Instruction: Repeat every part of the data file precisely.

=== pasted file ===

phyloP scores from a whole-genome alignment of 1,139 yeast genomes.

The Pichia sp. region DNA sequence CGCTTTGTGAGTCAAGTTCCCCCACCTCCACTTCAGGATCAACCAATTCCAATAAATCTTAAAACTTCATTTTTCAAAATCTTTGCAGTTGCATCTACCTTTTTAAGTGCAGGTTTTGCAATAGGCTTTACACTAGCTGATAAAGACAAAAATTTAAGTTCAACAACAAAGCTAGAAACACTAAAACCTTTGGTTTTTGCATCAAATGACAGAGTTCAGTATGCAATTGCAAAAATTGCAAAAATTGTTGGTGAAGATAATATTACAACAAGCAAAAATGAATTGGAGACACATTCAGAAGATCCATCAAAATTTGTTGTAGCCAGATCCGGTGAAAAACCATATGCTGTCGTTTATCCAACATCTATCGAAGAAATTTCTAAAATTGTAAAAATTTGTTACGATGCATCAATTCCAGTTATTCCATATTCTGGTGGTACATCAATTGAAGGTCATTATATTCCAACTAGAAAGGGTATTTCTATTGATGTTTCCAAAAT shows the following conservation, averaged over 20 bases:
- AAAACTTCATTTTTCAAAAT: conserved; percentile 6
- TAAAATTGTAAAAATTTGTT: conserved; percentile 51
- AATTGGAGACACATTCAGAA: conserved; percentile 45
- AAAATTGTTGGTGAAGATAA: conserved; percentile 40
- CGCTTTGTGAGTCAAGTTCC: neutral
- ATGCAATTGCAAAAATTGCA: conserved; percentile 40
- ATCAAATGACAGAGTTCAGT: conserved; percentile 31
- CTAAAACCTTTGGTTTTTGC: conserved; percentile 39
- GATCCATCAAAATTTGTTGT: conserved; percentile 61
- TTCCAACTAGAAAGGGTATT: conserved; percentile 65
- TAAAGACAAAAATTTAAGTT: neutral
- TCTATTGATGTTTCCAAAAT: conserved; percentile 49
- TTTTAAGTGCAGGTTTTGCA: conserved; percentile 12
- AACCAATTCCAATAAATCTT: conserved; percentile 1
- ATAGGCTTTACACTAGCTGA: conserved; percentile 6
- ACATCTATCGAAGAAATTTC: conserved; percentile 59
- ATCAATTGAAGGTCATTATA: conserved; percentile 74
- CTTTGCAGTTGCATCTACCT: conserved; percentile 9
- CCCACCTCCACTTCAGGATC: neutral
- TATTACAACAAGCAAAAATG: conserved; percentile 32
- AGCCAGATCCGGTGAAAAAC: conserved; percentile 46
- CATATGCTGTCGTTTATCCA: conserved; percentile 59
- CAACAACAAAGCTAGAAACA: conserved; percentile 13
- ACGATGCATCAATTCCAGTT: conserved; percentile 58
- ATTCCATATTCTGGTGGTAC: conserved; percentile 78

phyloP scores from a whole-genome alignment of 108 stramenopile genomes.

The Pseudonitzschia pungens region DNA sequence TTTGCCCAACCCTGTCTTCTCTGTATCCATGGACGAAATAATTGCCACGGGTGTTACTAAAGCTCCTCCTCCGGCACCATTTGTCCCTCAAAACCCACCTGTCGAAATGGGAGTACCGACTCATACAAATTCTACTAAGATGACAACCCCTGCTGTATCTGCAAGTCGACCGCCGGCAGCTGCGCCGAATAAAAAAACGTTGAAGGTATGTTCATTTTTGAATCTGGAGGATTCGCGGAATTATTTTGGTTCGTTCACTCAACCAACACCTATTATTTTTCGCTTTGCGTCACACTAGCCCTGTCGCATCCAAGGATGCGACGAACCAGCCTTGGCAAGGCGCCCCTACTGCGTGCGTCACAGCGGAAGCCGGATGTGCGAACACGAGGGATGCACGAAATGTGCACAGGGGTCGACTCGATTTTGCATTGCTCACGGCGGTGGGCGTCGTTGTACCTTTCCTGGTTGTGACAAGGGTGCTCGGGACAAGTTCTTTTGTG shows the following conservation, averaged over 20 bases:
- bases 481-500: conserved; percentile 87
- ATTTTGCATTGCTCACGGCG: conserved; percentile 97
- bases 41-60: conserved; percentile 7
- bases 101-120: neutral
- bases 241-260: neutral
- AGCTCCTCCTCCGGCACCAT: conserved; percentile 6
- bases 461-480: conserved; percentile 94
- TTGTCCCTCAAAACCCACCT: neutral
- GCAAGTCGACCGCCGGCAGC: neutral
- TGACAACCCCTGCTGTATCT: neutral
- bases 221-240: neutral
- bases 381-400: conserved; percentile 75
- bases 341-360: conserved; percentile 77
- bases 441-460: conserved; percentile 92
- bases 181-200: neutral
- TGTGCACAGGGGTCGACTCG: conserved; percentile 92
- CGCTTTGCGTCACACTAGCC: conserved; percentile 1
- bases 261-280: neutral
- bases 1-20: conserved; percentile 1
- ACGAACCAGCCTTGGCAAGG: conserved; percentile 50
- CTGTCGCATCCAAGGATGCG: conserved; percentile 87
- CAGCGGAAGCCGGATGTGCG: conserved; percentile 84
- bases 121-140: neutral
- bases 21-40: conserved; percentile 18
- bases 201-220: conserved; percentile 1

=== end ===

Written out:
phyloP scores from a whole-genome alignment of 1,139 yeast genomes.

The Pichia sp. region DNA sequence CGCTTTGTGAGTCAAGTTCCCCCACCTCCACTTCAGGATCAACCAATTCCAATAAATCTTAAAACTTCATTTTTCAAAATCTTTGCAGTTGCATCTACCTTTTTAAGTGCAGGTTTTGCAATAGGCTTTACACTAGCTGATAAAGACAAAAATTTAAGTTCAACAACAAAGCTAGAAACACTAAAACCTTTGGTTTTTGCATCAAATGACAGAGTTCAGTATGCAATTGCAAAAATTGCAAAAATTGTTGGTGAAGATAATATTACAACAAGCAAAAATGAATTGGAGACACATTCAGAAGATCCATCAAAATTTGTTGTAGCCAGATCCGGTGAAAAACCATATGCTGTCGTTTATCCAACATCTATCGAAGAAATTTCTAAAATTGTAAAAATTTGTTACGATGCATCAATTCCAGTTATTCCATATTCTGGTGGTACATCAATTGAAGGTCATTATATTCCAACTAGAAAGGGTATTTCTATTGATGTTTCCAAAAT shows the following conservation, averaged over 20 bases:
- AAAACTTCATTTTTCAAAAT: conserved; percentile 6
- TAAAATTGTAAAAATTTGTT: conserved; percentile 51
- AATTGGAGACACATTCAGAA: conserved; percentile 45
- AAAATTGTTGGTGAAGATAA: conserved; percentile 40
- CGCTTTGTGAGTCAAGTTCC: neutral
- ATGCAATTGCAAAAATTGCA: conserved; percentile 40
- ATCAAATGACAGAGTTCAGT: conserved; percentile 31
- CTAAAACCTTTGGTTTTTGC: conserved; percentile 39
- GATCCATCAAAATTTGTTGT: conserved; percentile 61
- TTCCAACTAGAAAGGGTATT: conserved; percentile 65
- TAAAGACAAAAATTTAAGTT: neutral
- TCTATTGATGTTTCCAAAAT: conserved; percentile 49
- TTTTAAGTGCAGGTTTTGCA: conserved; percentile 12
- AACCAATTCCAATAAATCTT: conserved; percentile 1
- ATAGGCTTTACACTAGCTGA: conserved; percentile 6
- ACATCTATCGAAGAAATTTC: conserved; percentile 59
- ATCAATTGAAGGTCATTATA: conserved; percentile 74
- CTTTGCAGTTGCATCTACCT: conserved; percentile 9
- CCCACCTCCACTTCAGGATC: neutral
- TATTACAACAAGCAAAAATG: conserved; percentile 32
- AGCCAGATCCGGTGAAAAAC: conserved; percentile 46
- CATATGCTGTCGTTTATCCA: conserved; percentile 59
- CAACAACAAAGCTAGAAACA: conserved; percentile 13
- ACGATGCATCAATTCCAGTT: conserved; percentile 58
- ATTCCATATTCTGGTGGTAC: conserved; percentile 78

phyloP scores from a whole-genome alignment of 108 stramenopile genomes.

The Pseudonitzschia pungens region DNA sequence TTTGCCCAACCCTGTCTTCTCTGTATCCATGGACGAAATAATTGCCACGGGTGTTACTAAAGCTCCTCCTCCGGCACCATTTGTCCCTCAAAACCCACCTGTCGAAATGGGAGTACCGACTCATACAAATTCTACTAAGATGACAACCCCTGCTGTATCTGCAAGTCGACCGCCGGCAGCTGCGCCGAATAAAAAAACGTTGAAGGTATGTTCATTTTTGAATCTGGAGGATTCGCGGAATTATTTTGGTTCGTTCACTCAACCAACACCTATTATTTTTCGCTTTGCGTCACACTAGCCCTGTCGCATCCAAGGATGCGACGAACCAGCCTTGGCAAGGCGCCCCTACTGCGTGCGTCACAGCGGAAGCCGGATGTGCGAACACGAGGGATGCACGAAATGTGCACAGGGGTCGACTCGATTTTGCATTGCTCACGGCGGTGGGCGTCGTTGTACCTTTCCTGGTTGTGACAAGGGTGCTCGGGACAAGTTCTTTTGTG shows the following conservation, averaged over 20 bases:
- bases 481-500: conserved; percentile 87
- ATTTTGCATTGCTCACGGCG: conserved; percentile 97
- bases 41-60: conserved; percentile 7
- bases 101-120: neutral
- bases 241-260: neutral
- AGCTCCTCCTCCGGCACCAT: conserved; percentile 6
- bases 461-480: conserved; percentile 94
- TTGTCCCTCAAAACCCACCT: neutral
- GCAAGTCGACCGCCGGCAGC: neutral
- TGACAACCCCTGCTGTATCT: neutral
- bases 221-240: neutral
- bases 381-400: conserved; percentile 75
- bases 341-360: conserved; percentile 77
- bases 441-460: conserved; percentile 92
- bases 181-200: neutral
- TGTGCACAGGGGTCGACTCG: conserved; percentile 92
- CGCTTTGCGTCACACTAGCC: conserved; percentile 1
- bases 261-280: neutral
- bases 1-20: conserved; percentile 1
- ACGAACCAGCCTTGGCAAGG: conserved; percentile 50
- CTGTCGCATCCAAGGATGCG: conserved; percentile 87
- CAGCGGAAGCCGGATGTGCG: conserved; percentile 84
- bases 121-140: neutral
- bases 21-40: conserved; percentile 18
- bases 201-220: conserved; percentile 1